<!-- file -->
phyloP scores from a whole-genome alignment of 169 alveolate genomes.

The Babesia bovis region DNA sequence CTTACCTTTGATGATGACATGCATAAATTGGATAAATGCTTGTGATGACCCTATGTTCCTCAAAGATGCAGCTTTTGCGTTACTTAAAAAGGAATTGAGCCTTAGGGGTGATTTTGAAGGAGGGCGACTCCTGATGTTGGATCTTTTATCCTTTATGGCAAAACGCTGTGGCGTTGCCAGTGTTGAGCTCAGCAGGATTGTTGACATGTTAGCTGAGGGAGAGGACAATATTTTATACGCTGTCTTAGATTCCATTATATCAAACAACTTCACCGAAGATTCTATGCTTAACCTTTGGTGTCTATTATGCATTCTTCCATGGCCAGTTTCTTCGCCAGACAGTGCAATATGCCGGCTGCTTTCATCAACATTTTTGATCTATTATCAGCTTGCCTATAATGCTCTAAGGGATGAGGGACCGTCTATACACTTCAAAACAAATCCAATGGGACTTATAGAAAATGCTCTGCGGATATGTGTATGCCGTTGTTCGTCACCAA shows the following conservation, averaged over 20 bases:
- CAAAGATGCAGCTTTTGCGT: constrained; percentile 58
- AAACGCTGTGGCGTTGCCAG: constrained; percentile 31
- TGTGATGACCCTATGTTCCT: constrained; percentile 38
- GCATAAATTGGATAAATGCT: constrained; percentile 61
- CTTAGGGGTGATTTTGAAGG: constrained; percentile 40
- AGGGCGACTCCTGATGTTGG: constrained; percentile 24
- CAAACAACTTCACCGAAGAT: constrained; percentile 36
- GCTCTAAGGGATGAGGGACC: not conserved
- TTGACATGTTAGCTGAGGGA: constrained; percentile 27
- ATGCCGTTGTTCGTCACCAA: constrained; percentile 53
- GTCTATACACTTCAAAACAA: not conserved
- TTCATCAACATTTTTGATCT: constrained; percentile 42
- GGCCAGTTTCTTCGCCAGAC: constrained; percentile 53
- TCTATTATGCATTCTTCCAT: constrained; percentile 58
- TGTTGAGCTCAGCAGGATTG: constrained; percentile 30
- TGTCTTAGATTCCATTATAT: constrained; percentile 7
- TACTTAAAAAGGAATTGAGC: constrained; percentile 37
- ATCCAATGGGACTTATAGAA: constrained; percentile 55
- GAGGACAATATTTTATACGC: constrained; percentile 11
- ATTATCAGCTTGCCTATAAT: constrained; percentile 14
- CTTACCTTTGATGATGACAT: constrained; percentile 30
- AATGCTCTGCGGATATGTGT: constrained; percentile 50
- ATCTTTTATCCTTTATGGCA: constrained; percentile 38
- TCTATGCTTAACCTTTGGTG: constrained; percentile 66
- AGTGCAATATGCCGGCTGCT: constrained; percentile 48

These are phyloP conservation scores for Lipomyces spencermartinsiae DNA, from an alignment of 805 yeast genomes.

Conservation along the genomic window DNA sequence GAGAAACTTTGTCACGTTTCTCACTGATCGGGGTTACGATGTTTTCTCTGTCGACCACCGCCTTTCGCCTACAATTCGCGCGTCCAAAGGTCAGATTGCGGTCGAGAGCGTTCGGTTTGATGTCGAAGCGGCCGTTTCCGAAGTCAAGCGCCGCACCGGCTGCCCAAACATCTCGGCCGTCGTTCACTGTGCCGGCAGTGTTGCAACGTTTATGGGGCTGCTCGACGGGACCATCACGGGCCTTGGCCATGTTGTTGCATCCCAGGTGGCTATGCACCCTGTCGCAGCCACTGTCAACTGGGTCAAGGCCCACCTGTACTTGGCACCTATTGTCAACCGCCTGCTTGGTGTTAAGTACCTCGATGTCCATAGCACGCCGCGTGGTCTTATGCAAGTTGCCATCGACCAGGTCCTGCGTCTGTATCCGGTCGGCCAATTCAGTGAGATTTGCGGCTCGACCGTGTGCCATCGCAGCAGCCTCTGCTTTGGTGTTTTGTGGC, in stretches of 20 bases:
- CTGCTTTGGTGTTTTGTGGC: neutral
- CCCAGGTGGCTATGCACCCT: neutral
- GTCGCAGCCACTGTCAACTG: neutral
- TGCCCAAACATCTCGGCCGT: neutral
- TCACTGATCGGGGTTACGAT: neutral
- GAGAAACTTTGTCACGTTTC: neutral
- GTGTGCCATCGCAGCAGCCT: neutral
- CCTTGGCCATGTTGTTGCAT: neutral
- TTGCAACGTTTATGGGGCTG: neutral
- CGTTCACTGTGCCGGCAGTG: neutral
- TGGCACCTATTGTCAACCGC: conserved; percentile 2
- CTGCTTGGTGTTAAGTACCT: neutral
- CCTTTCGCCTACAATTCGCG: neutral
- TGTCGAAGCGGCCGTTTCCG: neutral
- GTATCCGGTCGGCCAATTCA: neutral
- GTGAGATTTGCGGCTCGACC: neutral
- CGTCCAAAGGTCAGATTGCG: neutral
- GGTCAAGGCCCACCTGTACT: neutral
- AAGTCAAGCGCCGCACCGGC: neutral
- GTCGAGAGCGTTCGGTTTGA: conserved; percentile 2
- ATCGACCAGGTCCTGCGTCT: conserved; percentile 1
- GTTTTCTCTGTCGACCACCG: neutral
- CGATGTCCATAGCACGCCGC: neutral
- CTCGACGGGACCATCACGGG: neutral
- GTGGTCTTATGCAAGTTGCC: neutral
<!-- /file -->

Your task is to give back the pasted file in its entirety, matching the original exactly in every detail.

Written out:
phyloP scores from a whole-genome alignment of 169 alveolate genomes.

The Babesia bovis region DNA sequence CTTACCTTTGATGATGACATGCATAAATTGGATAAATGCTTGTGATGACCCTATGTTCCTCAAAGATGCAGCTTTTGCGTTACTTAAAAAGGAATTGAGCCTTAGGGGTGATTTTGAAGGAGGGCGACTCCTGATGTTGGATCTTTTATCCTTTATGGCAAAACGCTGTGGCGTTGCCAGTGTTGAGCTCAGCAGGATTGTTGACATGTTAGCTGAGGGAGAGGACAATATTTTATACGCTGTCTTAGATTCCATTATATCAAACAACTTCACCGAAGATTCTATGCTTAACCTTTGGTGTCTATTATGCATTCTTCCATGGCCAGTTTCTTCGCCAGACAGTGCAATATGCCGGCTGCTTTCATCAACATTTTTGATCTATTATCAGCTTGCCTATAATGCTCTAAGGGATGAGGGACCGTCTATACACTTCAAAACAAATCCAATGGGACTTATAGAAAATGCTCTGCGGATATGTGTATGCCGTTGTTCGTCACCAA shows the following conservation, averaged over 20 bases:
- CAAAGATGCAGCTTTTGCGT: constrained; percentile 58
- AAACGCTGTGGCGTTGCCAG: constrained; percentile 31
- TGTGATGACCCTATGTTCCT: constrained; percentile 38
- GCATAAATTGGATAAATGCT: constrained; percentile 61
- CTTAGGGGTGATTTTGAAGG: constrained; percentile 40
- AGGGCGACTCCTGATGTTGG: constrained; percentile 24
- CAAACAACTTCACCGAAGAT: constrained; percentile 36
- GCTCTAAGGGATGAGGGACC: not conserved
- TTGACATGTTAGCTGAGGGA: constrained; percentile 27
- ATGCCGTTGTTCGTCACCAA: constrained; percentile 53
- GTCTATACACTTCAAAACAA: not conserved
- TTCATCAACATTTTTGATCT: constrained; percentile 42
- GGCCAGTTTCTTCGCCAGAC: constrained; percentile 53
- TCTATTATGCATTCTTCCAT: constrained; percentile 58
- TGTTGAGCTCAGCAGGATTG: constrained; percentile 30
- TGTCTTAGATTCCATTATAT: constrained; percentile 7
- TACTTAAAAAGGAATTGAGC: constrained; percentile 37
- ATCCAATGGGACTTATAGAA: constrained; percentile 55
- GAGGACAATATTTTATACGC: constrained; percentile 11
- ATTATCAGCTTGCCTATAAT: constrained; percentile 14
- CTTACCTTTGATGATGACAT: constrained; percentile 30
- AATGCTCTGCGGATATGTGT: constrained; percentile 50
- ATCTTTTATCCTTTATGGCA: constrained; percentile 38
- TCTATGCTTAACCTTTGGTG: constrained; percentile 66
- AGTGCAATATGCCGGCTGCT: constrained; percentile 48

These are phyloP conservation scores for Lipomyces spencermartinsiae DNA, from an alignment of 805 yeast genomes.

Conservation along the genomic window DNA sequence GAGAAACTTTGTCACGTTTCTCACTGATCGGGGTTACGATGTTTTCTCTGTCGACCACCGCCTTTCGCCTACAATTCGCGCGTCCAAAGGTCAGATTGCGGTCGAGAGCGTTCGGTTTGATGTCGAAGCGGCCGTTTCCGAAGTCAAGCGCCGCACCGGCTGCCCAAACATCTCGGCCGTCGTTCACTGTGCCGGCAGTGTTGCAACGTTTATGGGGCTGCTCGACGGGACCATCACGGGCCTTGGCCATGTTGTTGCATCCCAGGTGGCTATGCACCCTGTCGCAGCCACTGTCAACTGGGTCAAGGCCCACCTGTACTTGGCACCTATTGTCAACCGCCTGCTTGGTGTTAAGTACCTCGATGTCCATAGCACGCCGCGTGGTCTTATGCAAGTTGCCATCGACCAGGTCCTGCGTCTGTATCCGGTCGGCCAATTCAGTGAGATTTGCGGCTCGACCGTGTGCCATCGCAGCAGCCTCTGCTTTGGTGTTTTGTGGC, in stretches of 20 bases:
- CTGCTTTGGTGTTTTGTGGC: neutral
- CCCAGGTGGCTATGCACCCT: neutral
- GTCGCAGCCACTGTCAACTG: neutral
- TGCCCAAACATCTCGGCCGT: neutral
- TCACTGATCGGGGTTACGAT: neutral
- GAGAAACTTTGTCACGTTTC: neutral
- GTGTGCCATCGCAGCAGCCT: neutral
- CCTTGGCCATGTTGTTGCAT: neutral
- TTGCAACGTTTATGGGGCTG: neutral
- CGTTCACTGTGCCGGCAGTG: neutral
- TGGCACCTATTGTCAACCGC: conserved; percentile 2
- CTGCTTGGTGTTAAGTACCT: neutral
- CCTTTCGCCTACAATTCGCG: neutral
- TGTCGAAGCGGCCGTTTCCG: neutral
- GTATCCGGTCGGCCAATTCA: neutral
- GTGAGATTTGCGGCTCGACC: neutral
- CGTCCAAAGGTCAGATTGCG: neutral
- GGTCAAGGCCCACCTGTACT: neutral
- AAGTCAAGCGCCGCACCGGC: neutral
- GTCGAGAGCGTTCGGTTTGA: conserved; percentile 2
- ATCGACCAGGTCCTGCGTCT: conserved; percentile 1
- GTTTTCTCTGTCGACCACCG: neutral
- CGATGTCCATAGCACGCCGC: neutral
- CTCGACGGGACCATCACGGG: neutral
- GTGGTCTTATGCAAGTTGCC: neutral